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What are Bunions?

Bunions are a common foot deformity that effect people of any age. The deformity occurs when the big toe starts moving towards the second toe and a bony bump develops on the side of the foot. Pain and inflammation often develop around the joint but bunions can also cause pain elsewhere in the ball of the foot due to abnormal weight transfer. Bunions can also lead to deformity of the second and third toes.


Why do they occur?

Research suggests that bunions are hereditary in about 90% of cases. They tend to be more painful for females which is most likely linked to the shoes worn. Many people think bunions only occur in old age but most people who develop bunions show signs of the deformity in their twenties. Bunions can also develop in children.


Are they always painful?

No. Some people can go throughout life with bunions and not experience pain. However if the bunion becomes bigger it will often cause pain and deformity elsewhere in the foot which may mean the bunion needs to be treated. Also the bigger the bunion the harder it is to accommodate the deformity in regular footwear. It is also well recognized that for may people the pain that a bunion can cause may not be permanent. Episodes of pain may last for weeks, months or years and then settle. This probably relates to the level of inflammation within the joint and surrounding soft tissues.


Conservative treatment

Unfortunately research demonstrates that there is no effective conservative treatment that can cure bunions. Many treatment options are available to reduce the pain from the bunion joint. These include wide fitting  low heeled footwear, bunion pads and splints, orthotic inserts and cortisone injections. All of these treatment options can be discussed during your consultation.


Surgical treatment

The leaflets (scarf and lapidus) describe both conservative and surgical treatment options and these will be discussed in detail at your consultation. Surgical treatment can be performed by both open and minimally invasive techniques.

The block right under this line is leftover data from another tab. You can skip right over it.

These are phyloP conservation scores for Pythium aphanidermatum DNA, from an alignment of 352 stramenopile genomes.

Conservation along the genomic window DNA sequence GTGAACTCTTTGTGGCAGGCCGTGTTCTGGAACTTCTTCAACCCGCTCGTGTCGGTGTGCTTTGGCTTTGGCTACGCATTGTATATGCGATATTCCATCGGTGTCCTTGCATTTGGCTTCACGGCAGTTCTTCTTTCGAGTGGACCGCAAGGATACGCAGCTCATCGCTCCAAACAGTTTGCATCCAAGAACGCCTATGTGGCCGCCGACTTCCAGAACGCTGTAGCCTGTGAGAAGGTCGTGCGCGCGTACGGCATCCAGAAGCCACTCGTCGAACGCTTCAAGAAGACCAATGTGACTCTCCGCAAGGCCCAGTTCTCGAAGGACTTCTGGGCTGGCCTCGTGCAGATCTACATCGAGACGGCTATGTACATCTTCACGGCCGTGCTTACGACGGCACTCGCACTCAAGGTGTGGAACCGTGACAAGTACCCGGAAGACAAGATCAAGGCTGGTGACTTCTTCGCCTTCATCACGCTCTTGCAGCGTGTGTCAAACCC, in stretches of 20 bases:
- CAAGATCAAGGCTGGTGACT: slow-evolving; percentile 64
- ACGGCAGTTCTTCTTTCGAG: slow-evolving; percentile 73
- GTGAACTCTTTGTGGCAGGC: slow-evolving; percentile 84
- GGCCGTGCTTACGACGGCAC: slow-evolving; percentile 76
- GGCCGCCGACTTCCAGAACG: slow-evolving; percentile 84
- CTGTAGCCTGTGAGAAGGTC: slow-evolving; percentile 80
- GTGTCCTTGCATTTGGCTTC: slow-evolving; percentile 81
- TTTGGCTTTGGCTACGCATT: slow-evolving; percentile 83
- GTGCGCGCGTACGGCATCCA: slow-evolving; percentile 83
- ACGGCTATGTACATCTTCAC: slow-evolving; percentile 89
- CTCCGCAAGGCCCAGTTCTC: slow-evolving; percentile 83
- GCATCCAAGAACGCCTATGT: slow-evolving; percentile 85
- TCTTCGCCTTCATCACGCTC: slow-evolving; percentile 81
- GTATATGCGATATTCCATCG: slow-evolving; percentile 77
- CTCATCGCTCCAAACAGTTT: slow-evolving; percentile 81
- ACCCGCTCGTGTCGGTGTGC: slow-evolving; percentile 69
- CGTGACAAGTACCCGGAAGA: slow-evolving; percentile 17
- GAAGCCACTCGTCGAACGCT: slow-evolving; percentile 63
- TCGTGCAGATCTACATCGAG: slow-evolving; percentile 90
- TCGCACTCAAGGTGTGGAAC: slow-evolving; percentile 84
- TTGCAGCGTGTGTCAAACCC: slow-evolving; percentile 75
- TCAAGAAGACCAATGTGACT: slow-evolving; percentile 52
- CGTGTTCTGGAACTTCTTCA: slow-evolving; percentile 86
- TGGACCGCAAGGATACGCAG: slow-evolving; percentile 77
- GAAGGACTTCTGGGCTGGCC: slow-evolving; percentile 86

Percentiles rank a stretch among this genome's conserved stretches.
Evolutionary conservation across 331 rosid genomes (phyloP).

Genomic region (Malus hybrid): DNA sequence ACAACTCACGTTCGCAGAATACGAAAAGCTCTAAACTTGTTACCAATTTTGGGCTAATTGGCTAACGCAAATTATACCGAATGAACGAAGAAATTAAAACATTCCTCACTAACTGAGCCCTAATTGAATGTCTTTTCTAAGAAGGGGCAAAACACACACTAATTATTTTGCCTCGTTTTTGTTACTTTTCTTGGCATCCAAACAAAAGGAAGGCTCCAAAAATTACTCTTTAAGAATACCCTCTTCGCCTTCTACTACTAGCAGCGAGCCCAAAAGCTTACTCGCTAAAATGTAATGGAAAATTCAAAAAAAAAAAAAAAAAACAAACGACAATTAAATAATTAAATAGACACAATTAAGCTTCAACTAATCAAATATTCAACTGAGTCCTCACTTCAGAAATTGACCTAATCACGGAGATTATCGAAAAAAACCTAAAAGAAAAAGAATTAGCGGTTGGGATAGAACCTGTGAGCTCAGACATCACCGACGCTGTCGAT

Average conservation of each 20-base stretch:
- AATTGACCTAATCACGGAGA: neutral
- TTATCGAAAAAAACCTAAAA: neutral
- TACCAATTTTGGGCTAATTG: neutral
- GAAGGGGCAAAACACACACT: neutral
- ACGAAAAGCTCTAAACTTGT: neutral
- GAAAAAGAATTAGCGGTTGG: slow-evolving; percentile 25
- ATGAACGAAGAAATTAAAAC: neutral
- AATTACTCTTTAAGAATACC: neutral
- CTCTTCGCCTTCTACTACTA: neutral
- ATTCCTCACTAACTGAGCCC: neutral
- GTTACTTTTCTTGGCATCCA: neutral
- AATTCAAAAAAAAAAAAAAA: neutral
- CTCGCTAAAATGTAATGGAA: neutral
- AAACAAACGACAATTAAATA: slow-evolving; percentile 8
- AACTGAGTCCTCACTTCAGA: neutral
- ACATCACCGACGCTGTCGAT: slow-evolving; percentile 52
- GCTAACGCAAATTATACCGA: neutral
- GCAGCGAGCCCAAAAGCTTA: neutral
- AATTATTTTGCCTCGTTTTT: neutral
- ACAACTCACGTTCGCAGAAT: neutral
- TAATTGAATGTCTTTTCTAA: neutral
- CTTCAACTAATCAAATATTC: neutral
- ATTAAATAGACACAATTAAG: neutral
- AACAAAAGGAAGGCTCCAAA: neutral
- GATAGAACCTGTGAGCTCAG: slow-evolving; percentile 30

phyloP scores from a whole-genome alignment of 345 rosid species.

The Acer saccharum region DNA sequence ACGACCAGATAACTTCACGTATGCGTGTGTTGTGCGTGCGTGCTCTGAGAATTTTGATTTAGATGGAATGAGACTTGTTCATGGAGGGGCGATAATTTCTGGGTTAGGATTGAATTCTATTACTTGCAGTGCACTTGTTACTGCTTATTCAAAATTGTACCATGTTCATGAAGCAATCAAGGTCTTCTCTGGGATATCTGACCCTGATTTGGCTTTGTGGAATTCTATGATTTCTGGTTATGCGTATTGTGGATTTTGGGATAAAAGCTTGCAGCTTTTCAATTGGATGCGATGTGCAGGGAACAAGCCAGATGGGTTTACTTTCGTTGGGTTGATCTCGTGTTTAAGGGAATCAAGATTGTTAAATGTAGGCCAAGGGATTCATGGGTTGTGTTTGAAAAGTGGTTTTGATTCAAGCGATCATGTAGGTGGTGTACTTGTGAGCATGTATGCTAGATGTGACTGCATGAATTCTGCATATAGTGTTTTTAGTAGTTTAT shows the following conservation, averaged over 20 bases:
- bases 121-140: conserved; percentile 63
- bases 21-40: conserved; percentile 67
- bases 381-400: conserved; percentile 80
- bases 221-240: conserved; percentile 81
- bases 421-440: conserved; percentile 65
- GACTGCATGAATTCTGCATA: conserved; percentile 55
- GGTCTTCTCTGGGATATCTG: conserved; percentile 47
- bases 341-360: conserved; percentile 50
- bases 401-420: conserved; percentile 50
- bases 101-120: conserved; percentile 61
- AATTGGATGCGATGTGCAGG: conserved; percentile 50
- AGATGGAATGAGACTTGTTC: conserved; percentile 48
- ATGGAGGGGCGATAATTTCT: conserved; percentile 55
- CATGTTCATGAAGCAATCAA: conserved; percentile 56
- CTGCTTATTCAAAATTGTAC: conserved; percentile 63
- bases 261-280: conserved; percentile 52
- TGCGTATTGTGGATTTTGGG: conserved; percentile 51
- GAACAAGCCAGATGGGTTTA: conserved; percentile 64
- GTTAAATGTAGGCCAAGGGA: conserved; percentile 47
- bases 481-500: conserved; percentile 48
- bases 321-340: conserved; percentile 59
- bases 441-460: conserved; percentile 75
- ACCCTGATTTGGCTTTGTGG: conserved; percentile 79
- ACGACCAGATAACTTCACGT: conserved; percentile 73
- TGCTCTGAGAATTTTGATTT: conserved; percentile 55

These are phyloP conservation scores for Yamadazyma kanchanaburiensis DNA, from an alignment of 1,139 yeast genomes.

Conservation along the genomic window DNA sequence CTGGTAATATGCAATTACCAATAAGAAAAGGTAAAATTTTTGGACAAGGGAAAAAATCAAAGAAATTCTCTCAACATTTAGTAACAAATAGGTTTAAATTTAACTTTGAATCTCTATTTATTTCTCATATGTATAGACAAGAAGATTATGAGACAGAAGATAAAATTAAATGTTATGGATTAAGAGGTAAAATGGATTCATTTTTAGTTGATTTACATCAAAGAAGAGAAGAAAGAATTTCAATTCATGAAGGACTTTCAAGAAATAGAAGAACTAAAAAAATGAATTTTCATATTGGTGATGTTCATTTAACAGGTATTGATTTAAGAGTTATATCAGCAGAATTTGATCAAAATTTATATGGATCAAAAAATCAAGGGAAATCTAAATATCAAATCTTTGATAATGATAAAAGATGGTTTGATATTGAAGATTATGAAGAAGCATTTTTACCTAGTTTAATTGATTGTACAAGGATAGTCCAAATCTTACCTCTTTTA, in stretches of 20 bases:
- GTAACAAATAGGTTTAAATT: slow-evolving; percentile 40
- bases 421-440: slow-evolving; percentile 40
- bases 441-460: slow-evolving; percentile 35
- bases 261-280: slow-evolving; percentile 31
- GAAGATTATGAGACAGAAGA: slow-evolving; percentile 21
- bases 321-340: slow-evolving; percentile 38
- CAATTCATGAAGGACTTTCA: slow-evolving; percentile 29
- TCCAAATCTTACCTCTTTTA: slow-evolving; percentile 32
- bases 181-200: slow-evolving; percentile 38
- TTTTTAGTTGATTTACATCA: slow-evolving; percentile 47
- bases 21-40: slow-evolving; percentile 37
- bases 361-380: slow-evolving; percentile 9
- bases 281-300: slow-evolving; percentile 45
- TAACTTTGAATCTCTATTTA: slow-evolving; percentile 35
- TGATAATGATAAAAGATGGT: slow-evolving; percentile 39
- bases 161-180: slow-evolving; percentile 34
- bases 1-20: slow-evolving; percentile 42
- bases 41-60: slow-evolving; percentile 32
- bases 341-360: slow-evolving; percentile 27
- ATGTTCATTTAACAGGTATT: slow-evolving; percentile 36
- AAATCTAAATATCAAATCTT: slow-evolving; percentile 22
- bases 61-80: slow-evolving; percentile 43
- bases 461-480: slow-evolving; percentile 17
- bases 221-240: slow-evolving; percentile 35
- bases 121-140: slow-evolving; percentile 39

Surgery is usually performed as a day-case procedure so patients go home on the same day. Surgery can be performed under general or local anaesthetic or sedation.


How successful is surgery?

Historically bunion surgery was not very successful. The research results from bunion surgery performed 30-50 years ago demonstrated high levels of patient dissatisfaction and high recurrence rates. Modern day surgical results are much better. Most studies demonstrate satisfaction rates of 80-90% with recurrence rates of between 6-13%.

Mr Yates performs approximately 200 bunion corrections each year. A recent independent audit carried out on his patients up to two years after surgery demonstrated a 93% satisfaction rate. His revision surgery rate for bunion correction is 1%.


What is the right age for surgery?

There is no optimal age for bunion surgery. If your bunion is causing you pain or preventing you from undertaking normal activities then surgical correction should be considered.

Many older patients think they are too old to undergo surgery. However many people in their 60’s, 70’s and 80’s have successfully had bunion corrective surgery by Mr Yates (link to bunion testimonials). A patients general health is much more important than how old they are in determining whether they are fit and well enough to undergo surgery. A thorough medical history and examination will be performed before any surgery.

Bunions can occasionally occur in children. Often in childhood they are painless but it is naturally worrying to see deformity developing in a child. Again if the bunion is painful or interfering with normal daily activities then surgical treatment should be considered. 

Tailors' Bunion
Bunion Surgery (Lapidius Fusion)

Bunion Surgery

(Chevron/Scarf osteotomy)

Bunion Surgery (Osteotomy)

Bunion Surgery
(Lapidius Fusion)

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